• sum:
  • count:
  • min:
  • max:
  • median:
  • mode:
  • stddev:

Basic Arithmetic

These functions take two NSExpression objects representing numbers.

  • add:to:
  • from:subtract:
  • multiply:by:
  • divide:by:
  • modulus:by:
  • abs:

Advanced Arithmetic

  • sqrt:
  • log:
  • ln:
  • raise:toPower:
  • exp:

Bounding Functions

  • ceiling: - (the smallest integral value not less than the value in the array)
  • trunc: - (the integral value nearest to but no greater than the value in the array)

Functions Shadowing math.h Functions

So mentioned, because ceiling is easily confused with ceil(3). Whereas ceiling acts on an array of numbers, while ceil(3) takes a double (and doesn’t have a corresponding built-in NSExpression function). floor: here acts the same as floor(3).

  • floor:

Random Functions

Two variations—one with and one without an argument. Taking no argument, random returns an equivalent of rand(3), while random: takes a random element from the NSExpression of an array of numbers.

  • random
  • random:

Binary Arithmetic

  • bitwiseAnd:with:
  • bitwiseOr:with:
  • bitwiseXor:with:
  • leftshift:by:
  • rightshift:by:
  • onesComplement:

Date Functions

  • now

String Functions

  • lowercase:
  • uppercase:


  • noindex:

Custom Functions

In addition to these built-in functions, it’s possible to invoke custom functions in an NSExpression. This article by Dave DeLong describes the process.

First, define the corresponding method in a category:

extension NSNumber {
    func factorial() -> NSNumber {
        return tgamma(self.doubleValue + 1)
@interface NSNumber (Factorial)
- (NSNumber *)factorial;

@implementation NSNumber (Factorial)
- (NSNumber *)factorial {
    return @(tgamma([self doubleValue] + 1));

Then, use the function thusly (the FUNCTION() macro in +expressionWithFormat: is shorthand for the process of building out with -expressionForFunction:, et al.):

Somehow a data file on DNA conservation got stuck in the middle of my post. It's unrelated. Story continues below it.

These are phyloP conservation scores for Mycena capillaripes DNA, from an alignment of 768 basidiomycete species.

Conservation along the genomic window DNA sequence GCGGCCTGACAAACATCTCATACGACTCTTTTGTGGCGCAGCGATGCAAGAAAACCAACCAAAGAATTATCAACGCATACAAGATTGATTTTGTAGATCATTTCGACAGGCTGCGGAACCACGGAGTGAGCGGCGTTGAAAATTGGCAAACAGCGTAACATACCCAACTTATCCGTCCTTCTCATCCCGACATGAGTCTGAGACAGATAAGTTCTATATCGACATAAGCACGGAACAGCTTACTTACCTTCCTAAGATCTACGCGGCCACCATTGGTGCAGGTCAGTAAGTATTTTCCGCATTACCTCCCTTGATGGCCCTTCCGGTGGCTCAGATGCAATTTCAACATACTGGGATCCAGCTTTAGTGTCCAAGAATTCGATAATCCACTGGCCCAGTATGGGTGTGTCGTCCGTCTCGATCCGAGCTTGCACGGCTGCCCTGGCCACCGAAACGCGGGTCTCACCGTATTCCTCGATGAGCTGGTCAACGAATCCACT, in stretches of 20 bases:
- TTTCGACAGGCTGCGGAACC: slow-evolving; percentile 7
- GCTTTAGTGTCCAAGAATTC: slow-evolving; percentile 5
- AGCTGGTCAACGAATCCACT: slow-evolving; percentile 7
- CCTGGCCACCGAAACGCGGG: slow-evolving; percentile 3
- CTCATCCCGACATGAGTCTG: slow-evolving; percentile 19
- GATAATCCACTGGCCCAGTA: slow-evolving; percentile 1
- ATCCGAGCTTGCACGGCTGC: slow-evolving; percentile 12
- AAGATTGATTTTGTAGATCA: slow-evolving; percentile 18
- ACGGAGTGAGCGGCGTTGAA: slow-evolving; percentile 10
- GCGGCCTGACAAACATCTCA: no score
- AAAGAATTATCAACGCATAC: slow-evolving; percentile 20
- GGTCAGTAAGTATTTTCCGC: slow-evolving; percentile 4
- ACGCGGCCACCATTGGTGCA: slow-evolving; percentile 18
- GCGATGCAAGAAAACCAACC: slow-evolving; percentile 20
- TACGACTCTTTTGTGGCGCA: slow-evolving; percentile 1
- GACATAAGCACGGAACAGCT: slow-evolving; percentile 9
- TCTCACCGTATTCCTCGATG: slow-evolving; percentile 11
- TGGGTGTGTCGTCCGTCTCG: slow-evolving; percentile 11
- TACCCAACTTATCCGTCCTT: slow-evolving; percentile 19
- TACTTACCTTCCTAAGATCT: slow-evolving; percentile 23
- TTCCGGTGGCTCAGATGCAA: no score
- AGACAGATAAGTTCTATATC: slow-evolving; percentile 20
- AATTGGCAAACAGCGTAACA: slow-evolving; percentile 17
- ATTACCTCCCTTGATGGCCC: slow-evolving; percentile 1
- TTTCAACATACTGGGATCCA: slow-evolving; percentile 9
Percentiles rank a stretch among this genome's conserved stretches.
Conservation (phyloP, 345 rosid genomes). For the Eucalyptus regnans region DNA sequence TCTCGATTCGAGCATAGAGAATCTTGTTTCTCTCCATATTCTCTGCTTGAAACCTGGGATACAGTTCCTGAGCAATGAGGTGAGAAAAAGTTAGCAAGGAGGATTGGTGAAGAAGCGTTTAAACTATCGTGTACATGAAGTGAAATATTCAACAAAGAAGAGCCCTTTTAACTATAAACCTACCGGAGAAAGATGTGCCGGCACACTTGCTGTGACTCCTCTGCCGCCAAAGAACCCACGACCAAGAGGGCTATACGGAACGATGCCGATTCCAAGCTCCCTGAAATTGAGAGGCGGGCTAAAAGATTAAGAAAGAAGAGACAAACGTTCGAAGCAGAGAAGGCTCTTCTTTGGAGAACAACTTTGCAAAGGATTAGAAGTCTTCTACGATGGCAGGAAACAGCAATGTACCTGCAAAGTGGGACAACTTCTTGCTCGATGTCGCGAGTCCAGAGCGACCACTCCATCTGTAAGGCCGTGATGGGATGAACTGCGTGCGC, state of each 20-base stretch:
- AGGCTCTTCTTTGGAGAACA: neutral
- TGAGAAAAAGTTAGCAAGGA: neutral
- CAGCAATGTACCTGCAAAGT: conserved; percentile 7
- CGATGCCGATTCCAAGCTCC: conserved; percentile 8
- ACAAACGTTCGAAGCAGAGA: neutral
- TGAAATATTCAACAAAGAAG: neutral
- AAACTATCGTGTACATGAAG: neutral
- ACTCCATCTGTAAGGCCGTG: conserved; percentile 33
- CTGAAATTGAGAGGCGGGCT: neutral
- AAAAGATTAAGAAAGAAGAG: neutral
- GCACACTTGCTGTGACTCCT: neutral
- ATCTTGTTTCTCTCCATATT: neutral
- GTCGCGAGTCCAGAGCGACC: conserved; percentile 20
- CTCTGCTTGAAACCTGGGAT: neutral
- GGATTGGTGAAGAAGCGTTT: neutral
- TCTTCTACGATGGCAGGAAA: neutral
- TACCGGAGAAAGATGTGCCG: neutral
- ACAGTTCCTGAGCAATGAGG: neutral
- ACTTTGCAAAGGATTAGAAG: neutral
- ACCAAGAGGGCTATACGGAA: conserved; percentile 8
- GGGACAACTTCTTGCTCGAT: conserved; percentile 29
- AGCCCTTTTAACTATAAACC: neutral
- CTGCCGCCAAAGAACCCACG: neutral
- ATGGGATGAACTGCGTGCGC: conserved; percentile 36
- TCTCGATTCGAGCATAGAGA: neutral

let functionExpression = NSExpression(format:"FUNCTION(4.2, 'factorial')")
let functionValue = functionExpression.expressionValueWithObject(nil, context: nil) as? Double
// 32.578...
NSExpression *expression = [NSExpression expressionWithFormat:@"FUNCTION(4.2, 'factorial')"];
id value = [expression expressionValueWithObject:nil context:nil]; // 32.578...

The advantage here, over calling -factorial directly is the ability to invoke the function in an NSPredicate query. For example, a location:withinRadius: method might be defined to easily query managed objects nearby a user’s current location.

As Dave mentions in his article, the use cases are rather marginal, but it’s certainly an interesting trick to have in your repertoire.

Next week, we’ll build on what we just learned about NSExpression to further explore NSPredicate, and everything it has hidden up its sleeves. Stay tuned!


Questions? Corrections? Issues and pull requests are always welcome.

This article uses Swift version 2.0 and was last reviewed on September 8, 2015. Find status information for all articles on the status page.

Written by Mattt

Mattt (@mattt) is a writer and developer in Portland, Oregon.

Next Article

NSPredicate is a Foundation class that specifies how data should be fetched or filtered. Its query language, which is like a cross between a SQL WHERE clause and a regular expression, provides an expressive, natural language interface to define logical conditions on which a collection is searched.